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99 hardy people will swim to SF from Alcatraz at dawn on New Year’s Day

New Years Eve Alcatraz swim from previous years. | Courtesy Erika Gliebe

Where will you find yourself at sunrise on New Year’s Day? Snoring peacefully? Hung over atop a pile of empty Veuve Clicquot bottles? Stirring a vat of black-eyed peas for a giant brunch?

If you’re one of 99 members of the South End Rowing Club (SERC), the long-running athletic organization at San Francisco’s Aquatic Park, you will be in the middle of San Francisco Bay, braving frigid waters and occasionally wicked tides to swim the 1.25 miles from Alcatraz to Aquatic Park.

“Or, rather, 1.5 miles once you take into account the currents,” incoming club entertainment commissioner Erika Gliebe told The Standard. “Some of the fastest swimmers will finish in 30 minutes, and others in an hour.”

To be eligible, she added, you must participate in a qualifier to ensure that you’re physically capable and won’t become hypothermic, requiring a 911 call. The event is capped at 99 swimmers, because if it exceeds 100, SERC would need all sorts of medical responders on hand. As it is, some 40 support personnel—some on kayaks, some on inflatable boats and all of them volunteers—ensure that swimmers are safe and heading toward Aquatic Park Cove’s narrow entrance.

“It’s threading a needle, navigating the currents to that tiny opening,” said Gliebe, who will be an on-shore coordinator on New Year’s Day but who has swam from Alcatraz more than 30 times over two decades. “If a swimmer is looking distressed, they will give them advice in real time.”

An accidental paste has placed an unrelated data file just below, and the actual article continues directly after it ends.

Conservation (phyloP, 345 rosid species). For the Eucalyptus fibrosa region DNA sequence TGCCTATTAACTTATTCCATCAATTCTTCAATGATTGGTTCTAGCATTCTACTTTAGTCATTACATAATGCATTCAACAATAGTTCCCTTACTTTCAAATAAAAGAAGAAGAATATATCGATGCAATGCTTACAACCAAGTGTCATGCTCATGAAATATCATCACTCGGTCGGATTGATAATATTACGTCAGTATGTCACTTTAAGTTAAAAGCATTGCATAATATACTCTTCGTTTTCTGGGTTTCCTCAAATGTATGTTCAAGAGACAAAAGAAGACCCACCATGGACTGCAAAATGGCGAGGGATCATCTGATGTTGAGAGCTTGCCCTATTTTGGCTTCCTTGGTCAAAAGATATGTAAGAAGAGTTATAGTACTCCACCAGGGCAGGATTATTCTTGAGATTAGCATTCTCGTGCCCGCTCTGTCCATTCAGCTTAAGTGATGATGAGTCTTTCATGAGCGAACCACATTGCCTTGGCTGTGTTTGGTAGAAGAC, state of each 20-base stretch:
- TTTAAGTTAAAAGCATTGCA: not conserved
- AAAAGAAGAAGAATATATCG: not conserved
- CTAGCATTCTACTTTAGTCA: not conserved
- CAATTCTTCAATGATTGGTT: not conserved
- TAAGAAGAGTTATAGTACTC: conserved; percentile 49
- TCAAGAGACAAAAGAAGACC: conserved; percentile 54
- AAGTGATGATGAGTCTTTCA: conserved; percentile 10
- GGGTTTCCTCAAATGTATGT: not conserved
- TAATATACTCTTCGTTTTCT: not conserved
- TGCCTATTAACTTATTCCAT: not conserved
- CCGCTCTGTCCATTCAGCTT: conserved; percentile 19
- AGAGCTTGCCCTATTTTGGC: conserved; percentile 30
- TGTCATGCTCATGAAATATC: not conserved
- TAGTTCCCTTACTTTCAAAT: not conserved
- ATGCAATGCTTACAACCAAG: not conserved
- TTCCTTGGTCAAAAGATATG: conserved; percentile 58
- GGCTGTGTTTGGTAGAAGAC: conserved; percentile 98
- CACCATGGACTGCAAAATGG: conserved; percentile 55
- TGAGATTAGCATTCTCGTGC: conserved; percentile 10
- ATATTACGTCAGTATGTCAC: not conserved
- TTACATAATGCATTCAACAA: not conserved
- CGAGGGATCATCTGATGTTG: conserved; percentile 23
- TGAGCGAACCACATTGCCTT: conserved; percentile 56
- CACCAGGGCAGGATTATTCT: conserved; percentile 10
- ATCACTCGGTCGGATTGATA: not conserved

The National Park Service’s indefinite closure of Aquatic Park’s pier hasn’t affected SERC much—at least, not as much as the fishermen who make their living there. But it’s disintegrating, and the swimmers—who range in age from 18 to their 60s and 70s—know not to venture too close. Some nautical veterans have successfully swam from the rocky island as many as 1,000 times. 

New Years Eve Alcatraz swim from previous years. | Courtesy Erika Gliebe

Gliebe describes the crossing in the you-never-know-what-you’re-gonna-get metaphor familiar to anyone who’s watched Forrest Gump.

“We do have a good idea of what the currents may do, but it's an estimate or a forecast. That’s why we do a test swim the day before, then shift it by 45 minutes based on tides,” she said. “You also have vessel traffic. If there’s a big tanker coming through, they have priority.”

Unlike most polar bear plunges and other moderately-insane-sounding New Year’s Day shocks to the system, SERC’s Alcatraz swim isn’t just people “jumping in to frolic,” Gliebe added. Water temperatures this winter have been among the chilliest in more than a decade, averaging around 49 degrees. So when the swimmers make it back around 8 or 9 a.m., they’ll be taken care of by the cheering volunteers of one of the oldest athletic clubs on the West Coast.

“For South End Rowing Club, 2023 is our 150th anniversary, so it is a massively huge year,” Gliebe said. “We will celebrate the end of the swim with a beautiful breakfast and a champagne toast.”

Will it be a perfunctory pour of Cook’s, or a crystal flute of something truly fabulous, like Dom Pérignon?

“Whatever BevMo has,” Gliebe said.

Astrid Kane can be reached at